Cadmium Hydroxide – an Inorganic Compound

Cadmium Hydroxide – an Inorganic Compound

Cadmium hydroxide, also known as Cd(OH)2, is an inorganic compound. It is a white crystalline ionic compound used in nickel-cadmium batteries. It is employed in the fabrication of negative electrodes for cadmium-nickel batteries. It is useful in biochemical research for proteomics. It is suitable for cadmium plating and cadmium salt.


It is a white crystalline ionic compound that is a key component of NiCd batteries. The hydroxide is used in place of cadmium oxide for variety of operations. It is a white powder or crystal; trigonal or hexagonal crystal system; density 4.79 g/cm3; decomposes slowly at 130°C; dehydration completes at 300°C; insoluble in water (2.6 mg/L at 20°C); soluble in dilute acids.

  • Chemical formula: Cd(OH)2
  • Molar mass: 146.43 g/mol
  • Appearance: white crystals
  • Density: 4.79 g/cm3
  • Melting point: 130 °C (266 °F; 403 K)
  • Boiling point: 300 °C (572 °F; 573 K) (decomposes)
  • Solubility in water: 0.026 g/100 mL
  • Solubility product (Ksp): 7.2×10−15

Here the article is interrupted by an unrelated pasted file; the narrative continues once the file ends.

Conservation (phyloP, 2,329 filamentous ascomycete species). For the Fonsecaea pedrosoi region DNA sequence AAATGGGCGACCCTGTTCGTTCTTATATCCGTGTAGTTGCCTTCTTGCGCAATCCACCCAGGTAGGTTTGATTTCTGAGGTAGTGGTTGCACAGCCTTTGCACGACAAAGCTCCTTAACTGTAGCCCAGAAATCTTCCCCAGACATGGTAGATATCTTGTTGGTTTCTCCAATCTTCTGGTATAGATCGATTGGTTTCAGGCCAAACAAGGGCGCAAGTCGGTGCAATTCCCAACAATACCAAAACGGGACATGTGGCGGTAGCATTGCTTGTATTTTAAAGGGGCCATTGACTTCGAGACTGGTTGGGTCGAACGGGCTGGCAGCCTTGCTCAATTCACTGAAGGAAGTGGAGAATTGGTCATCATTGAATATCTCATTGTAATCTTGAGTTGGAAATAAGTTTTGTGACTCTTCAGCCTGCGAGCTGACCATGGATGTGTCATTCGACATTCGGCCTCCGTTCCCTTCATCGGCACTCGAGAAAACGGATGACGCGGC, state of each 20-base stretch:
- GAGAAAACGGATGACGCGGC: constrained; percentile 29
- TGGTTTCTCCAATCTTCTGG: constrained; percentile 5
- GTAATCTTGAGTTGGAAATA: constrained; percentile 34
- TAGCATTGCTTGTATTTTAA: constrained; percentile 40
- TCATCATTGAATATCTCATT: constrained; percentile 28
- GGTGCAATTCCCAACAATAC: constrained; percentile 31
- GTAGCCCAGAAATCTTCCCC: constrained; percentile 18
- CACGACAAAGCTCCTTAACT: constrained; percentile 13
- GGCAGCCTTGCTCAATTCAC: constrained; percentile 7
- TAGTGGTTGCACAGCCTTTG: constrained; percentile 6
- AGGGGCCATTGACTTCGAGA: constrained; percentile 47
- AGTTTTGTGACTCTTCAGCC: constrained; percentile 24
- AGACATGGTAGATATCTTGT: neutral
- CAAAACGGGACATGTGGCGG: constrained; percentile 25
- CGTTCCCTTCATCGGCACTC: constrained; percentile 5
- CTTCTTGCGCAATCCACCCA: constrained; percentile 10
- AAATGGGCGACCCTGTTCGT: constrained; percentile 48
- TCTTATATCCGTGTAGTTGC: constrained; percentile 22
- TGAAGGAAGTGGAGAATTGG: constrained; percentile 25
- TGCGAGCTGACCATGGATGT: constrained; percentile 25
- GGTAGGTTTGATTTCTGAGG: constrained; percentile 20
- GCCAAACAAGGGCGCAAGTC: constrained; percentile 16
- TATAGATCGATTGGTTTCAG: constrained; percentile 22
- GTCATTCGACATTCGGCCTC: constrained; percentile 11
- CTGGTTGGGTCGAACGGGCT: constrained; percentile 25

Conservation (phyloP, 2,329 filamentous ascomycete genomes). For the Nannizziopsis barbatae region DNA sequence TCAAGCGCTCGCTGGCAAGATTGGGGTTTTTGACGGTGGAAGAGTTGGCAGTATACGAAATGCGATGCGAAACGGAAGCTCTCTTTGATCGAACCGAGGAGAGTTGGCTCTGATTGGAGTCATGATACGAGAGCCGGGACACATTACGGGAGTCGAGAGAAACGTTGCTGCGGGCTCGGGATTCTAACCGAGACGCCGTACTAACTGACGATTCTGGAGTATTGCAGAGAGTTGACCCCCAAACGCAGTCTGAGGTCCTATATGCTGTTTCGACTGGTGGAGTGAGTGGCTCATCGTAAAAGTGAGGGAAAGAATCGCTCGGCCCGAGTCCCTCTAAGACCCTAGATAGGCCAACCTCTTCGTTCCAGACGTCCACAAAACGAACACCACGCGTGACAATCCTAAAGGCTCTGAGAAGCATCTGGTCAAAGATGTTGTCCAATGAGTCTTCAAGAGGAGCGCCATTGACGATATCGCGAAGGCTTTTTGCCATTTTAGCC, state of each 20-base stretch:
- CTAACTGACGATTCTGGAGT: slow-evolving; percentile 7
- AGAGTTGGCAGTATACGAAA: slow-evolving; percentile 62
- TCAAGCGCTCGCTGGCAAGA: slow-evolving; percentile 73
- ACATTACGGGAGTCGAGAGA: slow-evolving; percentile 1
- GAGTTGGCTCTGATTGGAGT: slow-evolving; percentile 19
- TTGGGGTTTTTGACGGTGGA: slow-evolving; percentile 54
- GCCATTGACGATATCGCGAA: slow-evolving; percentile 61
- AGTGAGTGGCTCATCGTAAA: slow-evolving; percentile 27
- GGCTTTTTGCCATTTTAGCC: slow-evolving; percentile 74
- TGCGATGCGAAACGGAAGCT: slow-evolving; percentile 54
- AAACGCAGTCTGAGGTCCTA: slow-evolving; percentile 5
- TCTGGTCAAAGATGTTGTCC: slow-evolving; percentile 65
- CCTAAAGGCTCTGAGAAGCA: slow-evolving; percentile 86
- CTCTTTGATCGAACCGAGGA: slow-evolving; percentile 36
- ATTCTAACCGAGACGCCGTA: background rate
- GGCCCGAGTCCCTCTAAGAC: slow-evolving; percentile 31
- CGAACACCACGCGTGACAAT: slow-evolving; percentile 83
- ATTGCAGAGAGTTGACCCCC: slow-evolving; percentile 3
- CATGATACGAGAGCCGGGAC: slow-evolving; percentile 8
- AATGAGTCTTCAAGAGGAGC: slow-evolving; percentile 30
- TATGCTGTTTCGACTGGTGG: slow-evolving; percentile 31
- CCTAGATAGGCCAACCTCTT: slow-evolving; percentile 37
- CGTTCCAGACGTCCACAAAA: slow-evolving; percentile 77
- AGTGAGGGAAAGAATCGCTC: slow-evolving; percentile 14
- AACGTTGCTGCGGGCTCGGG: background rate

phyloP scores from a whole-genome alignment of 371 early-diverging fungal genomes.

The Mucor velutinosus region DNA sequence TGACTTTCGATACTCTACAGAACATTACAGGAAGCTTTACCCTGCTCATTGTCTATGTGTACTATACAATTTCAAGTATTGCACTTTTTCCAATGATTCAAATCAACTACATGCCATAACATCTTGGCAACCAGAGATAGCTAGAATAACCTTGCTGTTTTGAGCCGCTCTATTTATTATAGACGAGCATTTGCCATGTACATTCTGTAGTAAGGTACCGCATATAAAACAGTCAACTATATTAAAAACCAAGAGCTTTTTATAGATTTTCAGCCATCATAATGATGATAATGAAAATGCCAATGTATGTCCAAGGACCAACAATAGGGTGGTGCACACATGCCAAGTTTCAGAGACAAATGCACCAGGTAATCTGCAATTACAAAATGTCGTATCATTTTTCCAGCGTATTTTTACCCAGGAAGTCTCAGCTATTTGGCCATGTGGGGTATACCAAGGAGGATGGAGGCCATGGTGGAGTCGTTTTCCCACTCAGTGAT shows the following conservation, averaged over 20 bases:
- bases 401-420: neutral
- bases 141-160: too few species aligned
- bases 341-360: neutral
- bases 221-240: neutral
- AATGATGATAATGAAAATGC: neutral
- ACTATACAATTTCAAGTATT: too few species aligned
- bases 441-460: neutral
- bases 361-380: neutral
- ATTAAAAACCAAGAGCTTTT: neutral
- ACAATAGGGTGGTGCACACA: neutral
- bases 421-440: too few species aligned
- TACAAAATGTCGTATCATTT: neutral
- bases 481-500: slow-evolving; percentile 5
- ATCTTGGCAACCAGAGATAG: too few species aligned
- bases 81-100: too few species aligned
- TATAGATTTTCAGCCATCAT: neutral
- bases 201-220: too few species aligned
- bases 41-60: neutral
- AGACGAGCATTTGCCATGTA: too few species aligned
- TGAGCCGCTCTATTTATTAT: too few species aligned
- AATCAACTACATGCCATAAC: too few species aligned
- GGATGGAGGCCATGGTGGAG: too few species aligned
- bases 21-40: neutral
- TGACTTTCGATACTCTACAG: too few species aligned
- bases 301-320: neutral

• Solubility: soluble in dilute acids
  • Magnetic susceptibility (χ): -41.0·10−6 cm3/mol
  • Crystal structure: hexagonal

Preparation and reactions

Cadmium hydroxide adopts the same structure as Mg(OH)2, consisting of slabs of octahedral metal centers surrounded by octahedral of hydroxide ligands.

It is produced by treating cadmium nitrate with sodium hydroxide:

Cd(NO3)2 + 2 NaOH → Cd(OH)2 + 2 NaNO3

Cadmium hydroxide may be precipitated by adding any cadmium salt solution to a boiling solution of caustic soda or caustic potash:

CdCl2 + 2NaOH → Cd(OH)2 + 2NaCl.

Preparation has been achieved from some other cadmium salts,

Cd(OH)2 and cadmium oxide react equivalently. Cadmium hydroxide is more basic than zinc hydroxide. It forms the anionic complex [[Cd(OH)4]]2− when treated with concentrated base. It forms complexes with cyanide, thiocyanate, and ammonia.

When cadmium hydroxide is heated, it loses water and produces cadmium oxide. Decomposition begins at 130 °C and ends at 300 °C. The corresponding cadmium salts are produced by reactions with mineral acids (HX) (CdX2). Cadmium chloride, cadmium sulfate, and cadmium nitrate are the products of hydrochloric acid, sulfuric acid, and nitric acid, respectively.


It is generated in storage battery anodes, in nickel-cadmium and silver-cadmium storage batteries in its discharge:

2 NiO(OH) + 2 H2O + Cd → Cd(OH)2 + Ni(OH)2